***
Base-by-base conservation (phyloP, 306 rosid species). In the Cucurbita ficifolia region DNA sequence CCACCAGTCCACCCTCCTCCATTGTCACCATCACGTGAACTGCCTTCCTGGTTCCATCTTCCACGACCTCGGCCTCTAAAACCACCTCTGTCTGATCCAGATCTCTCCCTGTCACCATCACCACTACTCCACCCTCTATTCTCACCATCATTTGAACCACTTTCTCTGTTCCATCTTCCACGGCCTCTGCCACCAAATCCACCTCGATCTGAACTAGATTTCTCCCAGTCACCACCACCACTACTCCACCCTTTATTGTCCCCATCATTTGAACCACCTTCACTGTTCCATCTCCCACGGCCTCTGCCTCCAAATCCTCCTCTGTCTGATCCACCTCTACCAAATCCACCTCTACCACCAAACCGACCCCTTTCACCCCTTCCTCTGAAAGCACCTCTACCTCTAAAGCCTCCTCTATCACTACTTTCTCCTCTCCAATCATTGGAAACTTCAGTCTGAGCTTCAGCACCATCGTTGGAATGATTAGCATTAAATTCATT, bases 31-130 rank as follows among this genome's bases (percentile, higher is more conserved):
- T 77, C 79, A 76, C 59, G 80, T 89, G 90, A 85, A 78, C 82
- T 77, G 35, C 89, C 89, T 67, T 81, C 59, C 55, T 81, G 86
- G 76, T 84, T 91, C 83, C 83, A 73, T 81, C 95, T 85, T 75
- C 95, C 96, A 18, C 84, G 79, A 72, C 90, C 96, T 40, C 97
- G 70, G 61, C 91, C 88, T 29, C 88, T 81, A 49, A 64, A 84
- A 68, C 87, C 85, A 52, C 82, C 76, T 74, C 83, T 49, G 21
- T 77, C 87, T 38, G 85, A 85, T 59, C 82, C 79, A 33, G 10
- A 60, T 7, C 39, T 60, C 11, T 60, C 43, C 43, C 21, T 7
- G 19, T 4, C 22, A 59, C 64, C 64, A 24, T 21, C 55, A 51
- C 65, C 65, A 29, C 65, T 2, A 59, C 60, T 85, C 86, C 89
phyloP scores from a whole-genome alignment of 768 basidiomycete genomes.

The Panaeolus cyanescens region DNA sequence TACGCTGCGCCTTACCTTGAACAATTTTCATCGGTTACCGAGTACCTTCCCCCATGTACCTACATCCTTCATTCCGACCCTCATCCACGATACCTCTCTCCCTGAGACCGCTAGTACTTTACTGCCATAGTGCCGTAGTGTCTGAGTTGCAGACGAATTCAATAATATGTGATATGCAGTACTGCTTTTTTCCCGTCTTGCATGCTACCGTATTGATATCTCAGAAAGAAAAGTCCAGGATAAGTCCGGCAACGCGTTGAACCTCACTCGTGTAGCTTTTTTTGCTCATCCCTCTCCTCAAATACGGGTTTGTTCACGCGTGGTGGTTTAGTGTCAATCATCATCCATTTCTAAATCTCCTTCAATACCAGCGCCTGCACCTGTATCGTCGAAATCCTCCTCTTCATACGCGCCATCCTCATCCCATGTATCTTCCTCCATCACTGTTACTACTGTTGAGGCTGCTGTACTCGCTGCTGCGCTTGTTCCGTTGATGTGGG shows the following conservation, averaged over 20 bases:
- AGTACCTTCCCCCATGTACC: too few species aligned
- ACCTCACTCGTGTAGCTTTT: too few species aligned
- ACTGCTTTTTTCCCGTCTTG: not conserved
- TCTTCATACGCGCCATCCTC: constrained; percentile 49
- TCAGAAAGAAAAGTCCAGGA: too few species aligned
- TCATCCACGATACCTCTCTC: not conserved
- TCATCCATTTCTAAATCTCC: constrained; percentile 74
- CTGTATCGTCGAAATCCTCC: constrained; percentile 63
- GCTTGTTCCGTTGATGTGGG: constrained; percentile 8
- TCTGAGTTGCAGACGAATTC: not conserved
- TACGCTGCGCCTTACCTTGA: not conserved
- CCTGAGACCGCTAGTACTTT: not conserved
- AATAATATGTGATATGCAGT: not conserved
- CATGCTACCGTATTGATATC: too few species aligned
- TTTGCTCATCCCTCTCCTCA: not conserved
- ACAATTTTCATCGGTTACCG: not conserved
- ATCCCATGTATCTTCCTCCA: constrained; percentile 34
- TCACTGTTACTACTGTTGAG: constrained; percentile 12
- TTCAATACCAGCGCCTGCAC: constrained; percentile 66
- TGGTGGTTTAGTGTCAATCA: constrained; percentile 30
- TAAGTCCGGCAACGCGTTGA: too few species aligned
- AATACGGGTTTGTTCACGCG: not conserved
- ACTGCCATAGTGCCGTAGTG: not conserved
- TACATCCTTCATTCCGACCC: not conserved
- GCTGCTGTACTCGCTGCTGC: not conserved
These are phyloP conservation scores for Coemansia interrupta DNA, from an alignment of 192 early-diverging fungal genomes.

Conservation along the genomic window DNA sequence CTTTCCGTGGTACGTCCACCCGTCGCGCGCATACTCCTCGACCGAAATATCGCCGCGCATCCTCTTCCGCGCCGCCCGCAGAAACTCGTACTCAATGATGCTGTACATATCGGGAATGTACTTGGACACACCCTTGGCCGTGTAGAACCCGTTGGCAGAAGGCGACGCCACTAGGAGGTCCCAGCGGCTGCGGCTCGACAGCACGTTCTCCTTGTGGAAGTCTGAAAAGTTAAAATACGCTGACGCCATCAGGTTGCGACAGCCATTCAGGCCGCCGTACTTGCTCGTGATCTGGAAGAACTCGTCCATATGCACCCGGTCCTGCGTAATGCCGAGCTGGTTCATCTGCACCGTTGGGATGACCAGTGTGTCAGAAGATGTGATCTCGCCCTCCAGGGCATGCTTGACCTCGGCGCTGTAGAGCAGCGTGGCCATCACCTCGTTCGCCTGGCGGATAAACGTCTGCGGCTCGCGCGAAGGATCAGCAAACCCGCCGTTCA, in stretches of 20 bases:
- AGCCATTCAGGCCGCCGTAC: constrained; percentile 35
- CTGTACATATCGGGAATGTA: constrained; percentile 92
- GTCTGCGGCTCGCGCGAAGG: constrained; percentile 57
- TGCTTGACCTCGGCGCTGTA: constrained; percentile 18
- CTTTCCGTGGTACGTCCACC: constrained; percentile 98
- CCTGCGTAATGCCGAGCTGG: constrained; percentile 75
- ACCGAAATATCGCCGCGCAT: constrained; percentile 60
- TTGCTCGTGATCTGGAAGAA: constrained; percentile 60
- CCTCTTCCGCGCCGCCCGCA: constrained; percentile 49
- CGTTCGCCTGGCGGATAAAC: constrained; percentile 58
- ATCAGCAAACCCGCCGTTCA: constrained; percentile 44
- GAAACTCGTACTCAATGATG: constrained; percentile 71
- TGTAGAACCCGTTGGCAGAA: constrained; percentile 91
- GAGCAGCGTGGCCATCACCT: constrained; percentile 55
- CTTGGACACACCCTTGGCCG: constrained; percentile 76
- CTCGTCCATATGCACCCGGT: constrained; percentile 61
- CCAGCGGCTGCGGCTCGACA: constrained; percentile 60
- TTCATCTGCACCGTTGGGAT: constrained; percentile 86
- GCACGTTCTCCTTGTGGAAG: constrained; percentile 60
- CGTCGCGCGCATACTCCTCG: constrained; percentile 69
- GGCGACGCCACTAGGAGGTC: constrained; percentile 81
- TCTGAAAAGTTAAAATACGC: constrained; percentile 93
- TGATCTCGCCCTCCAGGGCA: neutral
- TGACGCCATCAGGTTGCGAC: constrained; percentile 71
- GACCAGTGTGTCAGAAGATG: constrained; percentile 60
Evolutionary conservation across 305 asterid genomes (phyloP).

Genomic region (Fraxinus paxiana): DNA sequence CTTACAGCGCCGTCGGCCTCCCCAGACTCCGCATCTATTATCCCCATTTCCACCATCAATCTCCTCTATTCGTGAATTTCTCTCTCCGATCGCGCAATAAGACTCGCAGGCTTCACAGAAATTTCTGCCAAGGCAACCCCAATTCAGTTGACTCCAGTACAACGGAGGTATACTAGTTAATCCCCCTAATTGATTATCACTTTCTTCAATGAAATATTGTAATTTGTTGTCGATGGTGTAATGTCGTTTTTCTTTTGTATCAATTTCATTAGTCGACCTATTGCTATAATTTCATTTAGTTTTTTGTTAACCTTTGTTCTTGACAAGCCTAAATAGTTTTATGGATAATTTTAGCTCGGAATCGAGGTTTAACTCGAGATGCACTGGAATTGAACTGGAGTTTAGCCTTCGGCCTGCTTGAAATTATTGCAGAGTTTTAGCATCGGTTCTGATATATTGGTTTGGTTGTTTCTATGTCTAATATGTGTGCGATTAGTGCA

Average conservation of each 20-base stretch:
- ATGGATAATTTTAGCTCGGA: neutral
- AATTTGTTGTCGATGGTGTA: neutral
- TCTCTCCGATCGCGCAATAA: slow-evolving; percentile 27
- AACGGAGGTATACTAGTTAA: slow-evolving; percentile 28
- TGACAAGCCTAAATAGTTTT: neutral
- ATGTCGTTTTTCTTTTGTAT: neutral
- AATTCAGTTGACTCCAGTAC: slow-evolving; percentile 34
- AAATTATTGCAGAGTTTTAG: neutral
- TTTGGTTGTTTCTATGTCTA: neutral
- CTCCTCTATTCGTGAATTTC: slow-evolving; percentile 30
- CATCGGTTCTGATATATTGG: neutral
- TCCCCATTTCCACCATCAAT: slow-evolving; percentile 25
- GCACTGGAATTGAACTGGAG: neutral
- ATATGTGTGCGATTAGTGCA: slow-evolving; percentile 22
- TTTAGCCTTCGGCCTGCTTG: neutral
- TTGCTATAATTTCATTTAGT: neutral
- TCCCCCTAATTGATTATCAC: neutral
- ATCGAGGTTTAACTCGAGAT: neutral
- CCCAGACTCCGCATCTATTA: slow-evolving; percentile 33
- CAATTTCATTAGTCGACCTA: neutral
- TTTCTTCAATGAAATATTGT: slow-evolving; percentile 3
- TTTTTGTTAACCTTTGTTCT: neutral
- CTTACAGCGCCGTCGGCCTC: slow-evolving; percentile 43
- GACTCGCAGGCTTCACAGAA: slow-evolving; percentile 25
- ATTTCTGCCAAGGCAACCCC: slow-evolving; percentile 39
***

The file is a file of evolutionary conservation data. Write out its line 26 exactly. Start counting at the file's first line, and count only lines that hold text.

- AATAATATGTGATATGCAGT: not conserved